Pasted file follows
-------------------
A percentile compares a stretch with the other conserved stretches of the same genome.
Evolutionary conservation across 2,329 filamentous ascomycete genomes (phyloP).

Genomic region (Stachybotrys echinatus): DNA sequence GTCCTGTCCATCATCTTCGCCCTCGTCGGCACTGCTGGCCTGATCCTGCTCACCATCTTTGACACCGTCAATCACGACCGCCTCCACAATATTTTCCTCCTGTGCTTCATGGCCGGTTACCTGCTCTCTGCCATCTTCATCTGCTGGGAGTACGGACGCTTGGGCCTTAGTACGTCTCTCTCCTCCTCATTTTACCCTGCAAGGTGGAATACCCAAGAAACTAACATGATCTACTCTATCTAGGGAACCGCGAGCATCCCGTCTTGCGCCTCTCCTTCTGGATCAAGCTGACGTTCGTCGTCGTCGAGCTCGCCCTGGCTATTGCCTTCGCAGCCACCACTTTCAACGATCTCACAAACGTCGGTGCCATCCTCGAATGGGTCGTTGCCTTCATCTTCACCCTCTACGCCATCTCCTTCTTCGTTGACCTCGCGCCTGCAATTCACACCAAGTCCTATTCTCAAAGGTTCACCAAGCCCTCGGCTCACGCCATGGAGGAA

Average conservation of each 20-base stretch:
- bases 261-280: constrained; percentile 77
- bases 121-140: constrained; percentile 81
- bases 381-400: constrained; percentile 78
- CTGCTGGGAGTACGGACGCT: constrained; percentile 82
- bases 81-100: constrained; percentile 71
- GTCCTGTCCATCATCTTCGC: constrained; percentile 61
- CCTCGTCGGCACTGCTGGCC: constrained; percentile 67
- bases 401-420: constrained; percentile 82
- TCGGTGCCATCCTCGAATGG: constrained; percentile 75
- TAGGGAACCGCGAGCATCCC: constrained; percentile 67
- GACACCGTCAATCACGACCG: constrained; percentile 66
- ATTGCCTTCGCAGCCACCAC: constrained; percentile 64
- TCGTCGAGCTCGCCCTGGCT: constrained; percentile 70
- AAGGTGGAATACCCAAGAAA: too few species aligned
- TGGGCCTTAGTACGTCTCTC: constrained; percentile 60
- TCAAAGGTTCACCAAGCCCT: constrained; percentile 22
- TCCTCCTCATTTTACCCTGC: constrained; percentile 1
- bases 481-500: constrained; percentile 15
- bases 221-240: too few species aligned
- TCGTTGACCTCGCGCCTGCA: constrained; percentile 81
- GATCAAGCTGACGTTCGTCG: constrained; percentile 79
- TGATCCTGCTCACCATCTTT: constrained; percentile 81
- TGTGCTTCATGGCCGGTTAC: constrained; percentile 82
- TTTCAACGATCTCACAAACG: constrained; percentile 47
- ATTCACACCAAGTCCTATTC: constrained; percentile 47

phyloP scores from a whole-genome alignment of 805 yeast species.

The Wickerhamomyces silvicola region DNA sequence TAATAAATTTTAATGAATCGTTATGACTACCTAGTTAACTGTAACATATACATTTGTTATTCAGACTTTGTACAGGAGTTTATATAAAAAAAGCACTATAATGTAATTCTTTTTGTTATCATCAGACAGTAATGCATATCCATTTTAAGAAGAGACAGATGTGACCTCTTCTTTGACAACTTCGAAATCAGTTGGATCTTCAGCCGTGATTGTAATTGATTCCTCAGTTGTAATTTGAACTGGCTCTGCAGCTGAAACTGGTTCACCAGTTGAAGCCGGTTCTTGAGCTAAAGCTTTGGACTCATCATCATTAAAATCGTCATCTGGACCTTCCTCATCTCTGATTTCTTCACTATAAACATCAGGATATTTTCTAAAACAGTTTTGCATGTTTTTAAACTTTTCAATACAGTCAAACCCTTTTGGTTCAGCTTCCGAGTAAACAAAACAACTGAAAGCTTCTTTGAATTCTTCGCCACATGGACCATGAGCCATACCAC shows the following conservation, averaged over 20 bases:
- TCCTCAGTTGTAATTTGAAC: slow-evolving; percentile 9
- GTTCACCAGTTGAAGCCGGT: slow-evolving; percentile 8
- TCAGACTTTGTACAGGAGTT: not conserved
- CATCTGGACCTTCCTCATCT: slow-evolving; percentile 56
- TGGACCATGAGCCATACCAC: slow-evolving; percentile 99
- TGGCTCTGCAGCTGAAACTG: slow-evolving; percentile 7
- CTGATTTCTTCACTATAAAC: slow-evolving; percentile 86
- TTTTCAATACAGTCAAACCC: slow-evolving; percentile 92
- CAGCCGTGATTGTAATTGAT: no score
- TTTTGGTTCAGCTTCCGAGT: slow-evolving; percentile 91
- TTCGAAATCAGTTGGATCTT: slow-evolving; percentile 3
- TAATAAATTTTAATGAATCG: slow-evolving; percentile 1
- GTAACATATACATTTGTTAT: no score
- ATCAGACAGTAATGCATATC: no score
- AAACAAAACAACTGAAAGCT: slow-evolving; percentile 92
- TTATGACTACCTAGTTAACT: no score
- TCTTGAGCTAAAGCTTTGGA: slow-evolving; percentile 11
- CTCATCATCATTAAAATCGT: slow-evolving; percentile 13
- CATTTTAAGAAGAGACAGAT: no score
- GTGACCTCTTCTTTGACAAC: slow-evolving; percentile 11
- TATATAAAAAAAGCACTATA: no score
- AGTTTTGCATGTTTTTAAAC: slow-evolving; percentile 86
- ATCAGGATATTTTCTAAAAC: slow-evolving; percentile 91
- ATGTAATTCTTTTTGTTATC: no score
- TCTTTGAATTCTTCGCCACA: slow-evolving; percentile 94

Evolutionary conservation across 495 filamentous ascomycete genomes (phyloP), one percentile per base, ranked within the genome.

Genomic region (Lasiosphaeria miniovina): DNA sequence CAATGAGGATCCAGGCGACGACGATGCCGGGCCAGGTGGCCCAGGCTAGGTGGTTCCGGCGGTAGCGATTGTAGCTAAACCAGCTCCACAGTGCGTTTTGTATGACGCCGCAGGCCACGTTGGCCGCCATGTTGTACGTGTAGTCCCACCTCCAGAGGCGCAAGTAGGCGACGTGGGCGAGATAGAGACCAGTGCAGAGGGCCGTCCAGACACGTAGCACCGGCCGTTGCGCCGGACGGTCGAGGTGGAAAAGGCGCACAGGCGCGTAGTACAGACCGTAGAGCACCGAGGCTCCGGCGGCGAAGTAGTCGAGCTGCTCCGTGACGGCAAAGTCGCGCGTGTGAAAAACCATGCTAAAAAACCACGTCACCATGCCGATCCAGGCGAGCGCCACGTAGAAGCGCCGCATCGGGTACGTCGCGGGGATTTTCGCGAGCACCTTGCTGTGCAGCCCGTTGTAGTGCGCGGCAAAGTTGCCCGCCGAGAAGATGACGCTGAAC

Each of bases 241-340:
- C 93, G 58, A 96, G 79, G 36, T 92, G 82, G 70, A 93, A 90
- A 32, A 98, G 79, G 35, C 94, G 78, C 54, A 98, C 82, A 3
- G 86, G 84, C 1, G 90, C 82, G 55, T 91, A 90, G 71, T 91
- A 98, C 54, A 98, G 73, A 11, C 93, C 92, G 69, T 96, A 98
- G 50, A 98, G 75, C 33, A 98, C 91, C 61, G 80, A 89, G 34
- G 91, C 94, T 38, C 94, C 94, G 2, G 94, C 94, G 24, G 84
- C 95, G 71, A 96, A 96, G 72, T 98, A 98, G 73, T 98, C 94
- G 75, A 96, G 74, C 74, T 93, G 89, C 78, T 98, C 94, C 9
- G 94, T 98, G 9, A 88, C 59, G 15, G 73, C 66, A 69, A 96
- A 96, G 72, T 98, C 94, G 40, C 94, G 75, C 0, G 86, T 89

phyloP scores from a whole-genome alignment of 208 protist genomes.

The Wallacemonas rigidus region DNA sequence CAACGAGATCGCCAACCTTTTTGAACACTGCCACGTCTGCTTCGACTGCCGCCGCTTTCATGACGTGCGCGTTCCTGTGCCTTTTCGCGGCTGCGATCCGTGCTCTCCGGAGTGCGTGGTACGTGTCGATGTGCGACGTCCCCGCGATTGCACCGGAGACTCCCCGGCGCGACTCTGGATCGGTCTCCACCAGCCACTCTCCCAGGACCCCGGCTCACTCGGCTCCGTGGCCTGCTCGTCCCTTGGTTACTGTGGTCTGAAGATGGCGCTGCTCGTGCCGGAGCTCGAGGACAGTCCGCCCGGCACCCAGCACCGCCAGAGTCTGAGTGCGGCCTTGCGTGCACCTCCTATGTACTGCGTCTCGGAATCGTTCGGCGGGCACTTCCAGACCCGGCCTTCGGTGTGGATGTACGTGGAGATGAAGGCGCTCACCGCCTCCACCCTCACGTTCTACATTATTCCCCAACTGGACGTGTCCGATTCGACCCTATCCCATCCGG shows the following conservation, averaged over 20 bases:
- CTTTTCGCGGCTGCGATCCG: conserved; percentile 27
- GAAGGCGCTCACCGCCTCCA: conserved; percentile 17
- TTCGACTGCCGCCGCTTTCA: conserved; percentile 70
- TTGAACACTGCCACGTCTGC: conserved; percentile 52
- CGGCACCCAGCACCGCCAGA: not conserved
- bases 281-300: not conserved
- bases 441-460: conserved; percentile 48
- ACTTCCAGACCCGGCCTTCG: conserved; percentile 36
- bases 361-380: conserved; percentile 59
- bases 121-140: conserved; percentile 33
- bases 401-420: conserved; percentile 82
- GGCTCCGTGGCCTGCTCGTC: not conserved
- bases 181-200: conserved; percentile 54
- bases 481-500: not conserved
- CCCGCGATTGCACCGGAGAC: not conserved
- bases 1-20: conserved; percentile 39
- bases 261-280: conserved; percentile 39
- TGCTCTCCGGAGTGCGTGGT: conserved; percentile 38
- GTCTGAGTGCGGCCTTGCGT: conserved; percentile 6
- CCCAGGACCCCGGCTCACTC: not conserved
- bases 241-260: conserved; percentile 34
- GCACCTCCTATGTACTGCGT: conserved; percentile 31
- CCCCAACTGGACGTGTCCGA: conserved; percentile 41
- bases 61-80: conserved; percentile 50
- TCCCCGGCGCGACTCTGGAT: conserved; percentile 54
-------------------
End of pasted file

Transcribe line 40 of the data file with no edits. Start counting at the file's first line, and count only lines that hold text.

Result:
- CAGCCGTGATTGTAATTGAT: no score